Get the tunes on! It’s important to start the event off with great energy, and music contributes a lot to the mood. Remember: it’s not a conference, it’s an un-conference! Here’s some playlist suggestions.
Coordinate the introduction speech with the facilitator. Some points might include:
“House-keeping” issues such as the Wi-Fi login, venue security protocols, venue closing time, etc.
Local sponsor recognition.
Organizing team recognition and volunteer thank-you’s.
Registration and Food
As the attendees arrive, have one or more people checking people in (and checking student IDs) and someone else ushering everyone inside to grab food, drinks, and be merry. Encourage lots of mixing and mingling and facilitate introductions. Networking is one of the greatest benefits to Startup Weekend, after all!
Give a 30 minute warning to get people eager to start. About 10 minutes before estimated start time, encourage people to take a seat.
Managing each of these processes will be the responsibility of the Startup Weekend facilitator and should be coordinated ahead of time, but assisting the facilitator with crowd maintenance during these times will be key.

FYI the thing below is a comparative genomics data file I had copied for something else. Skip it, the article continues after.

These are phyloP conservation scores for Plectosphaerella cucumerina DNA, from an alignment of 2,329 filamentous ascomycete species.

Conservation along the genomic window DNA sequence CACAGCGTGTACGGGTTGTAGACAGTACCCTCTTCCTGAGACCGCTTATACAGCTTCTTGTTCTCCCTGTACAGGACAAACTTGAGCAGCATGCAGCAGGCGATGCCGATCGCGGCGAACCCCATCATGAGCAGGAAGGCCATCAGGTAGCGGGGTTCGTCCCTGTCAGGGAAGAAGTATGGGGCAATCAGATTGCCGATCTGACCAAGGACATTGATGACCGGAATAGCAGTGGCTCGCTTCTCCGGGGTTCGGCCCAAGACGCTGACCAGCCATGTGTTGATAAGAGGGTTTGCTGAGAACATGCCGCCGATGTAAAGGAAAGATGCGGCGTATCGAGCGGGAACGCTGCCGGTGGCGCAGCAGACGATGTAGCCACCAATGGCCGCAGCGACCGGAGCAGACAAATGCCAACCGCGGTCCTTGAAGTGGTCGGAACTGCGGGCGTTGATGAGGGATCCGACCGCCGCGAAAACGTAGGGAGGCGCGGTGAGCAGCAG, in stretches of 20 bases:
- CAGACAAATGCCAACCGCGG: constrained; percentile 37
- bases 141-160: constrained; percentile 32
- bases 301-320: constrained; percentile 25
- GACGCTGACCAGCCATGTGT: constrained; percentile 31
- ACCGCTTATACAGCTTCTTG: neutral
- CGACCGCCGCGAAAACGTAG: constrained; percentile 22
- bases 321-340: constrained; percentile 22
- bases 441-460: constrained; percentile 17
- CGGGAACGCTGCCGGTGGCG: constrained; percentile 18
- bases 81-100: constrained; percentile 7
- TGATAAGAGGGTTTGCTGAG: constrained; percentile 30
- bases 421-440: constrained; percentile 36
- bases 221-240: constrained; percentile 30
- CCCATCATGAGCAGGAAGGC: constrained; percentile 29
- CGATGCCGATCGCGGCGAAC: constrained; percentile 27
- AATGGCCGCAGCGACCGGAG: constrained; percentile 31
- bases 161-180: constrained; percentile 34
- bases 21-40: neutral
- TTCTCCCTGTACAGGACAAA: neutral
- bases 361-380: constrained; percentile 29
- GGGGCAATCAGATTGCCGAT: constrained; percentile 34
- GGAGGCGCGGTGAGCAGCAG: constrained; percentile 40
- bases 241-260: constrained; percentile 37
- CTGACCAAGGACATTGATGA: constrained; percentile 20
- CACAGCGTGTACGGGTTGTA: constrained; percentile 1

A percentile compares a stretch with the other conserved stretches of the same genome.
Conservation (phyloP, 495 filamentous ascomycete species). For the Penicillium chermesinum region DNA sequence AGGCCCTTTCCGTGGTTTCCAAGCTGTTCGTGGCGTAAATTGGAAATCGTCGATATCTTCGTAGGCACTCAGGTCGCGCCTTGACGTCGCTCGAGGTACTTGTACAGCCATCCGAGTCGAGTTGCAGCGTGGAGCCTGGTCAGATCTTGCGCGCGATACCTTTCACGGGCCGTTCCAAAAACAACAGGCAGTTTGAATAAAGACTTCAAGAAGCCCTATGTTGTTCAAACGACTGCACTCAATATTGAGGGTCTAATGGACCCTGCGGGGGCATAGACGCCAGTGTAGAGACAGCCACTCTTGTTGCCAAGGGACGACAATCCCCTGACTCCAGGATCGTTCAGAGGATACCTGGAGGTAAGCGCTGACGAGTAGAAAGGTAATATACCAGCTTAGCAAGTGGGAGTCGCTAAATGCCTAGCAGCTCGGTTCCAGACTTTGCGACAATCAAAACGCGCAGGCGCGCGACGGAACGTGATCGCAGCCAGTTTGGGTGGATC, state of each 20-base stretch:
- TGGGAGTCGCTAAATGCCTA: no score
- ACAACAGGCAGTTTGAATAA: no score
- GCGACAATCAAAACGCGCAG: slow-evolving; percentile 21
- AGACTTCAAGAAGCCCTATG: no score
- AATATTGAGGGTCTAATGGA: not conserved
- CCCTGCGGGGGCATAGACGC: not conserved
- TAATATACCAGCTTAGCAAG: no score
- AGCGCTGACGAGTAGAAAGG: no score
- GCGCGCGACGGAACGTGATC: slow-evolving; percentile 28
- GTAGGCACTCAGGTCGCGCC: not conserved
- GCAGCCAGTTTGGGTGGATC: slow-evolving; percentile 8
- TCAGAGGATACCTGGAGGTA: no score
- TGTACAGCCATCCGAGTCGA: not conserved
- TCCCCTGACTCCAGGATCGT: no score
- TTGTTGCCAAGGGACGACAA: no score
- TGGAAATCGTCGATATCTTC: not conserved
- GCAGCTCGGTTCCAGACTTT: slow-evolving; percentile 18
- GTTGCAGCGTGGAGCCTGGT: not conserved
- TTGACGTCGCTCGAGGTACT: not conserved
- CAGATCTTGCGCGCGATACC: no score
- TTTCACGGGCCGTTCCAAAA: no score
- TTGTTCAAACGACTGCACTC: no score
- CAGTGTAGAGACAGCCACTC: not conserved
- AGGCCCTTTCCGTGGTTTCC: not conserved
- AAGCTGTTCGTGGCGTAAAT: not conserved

After the ideas have been announced, teams will typically continue forming for 1-2 hours. At this point, all that’s left is to ensure each team has a space/desk(s) to call their own (the more teams that get settled and begin to work on Friday night, the better). Once the dust has settled you can relax and begin to think about coffee and breakfast for Saturday morning.
Common mistakes you can make on Friday:
- Forget to thank your Local Sponsors and Global Partners and point them out in the room
- Let speakers/sponsors/yourself ramble on and on (use a timer!)
- Have more than one speaker... Seriously, entrepreneurs can’t sit still very long no matter how interesting the person speaking might be. No one came to listen to speakers anyways.
- Force people to sit through more than 20 pitches at a time (take as many breaks as necessary)
- Rush voting. The more discussion of ideas, the better the teams that are formed.
- Forget to play music. It is so critical in setting the atmosphere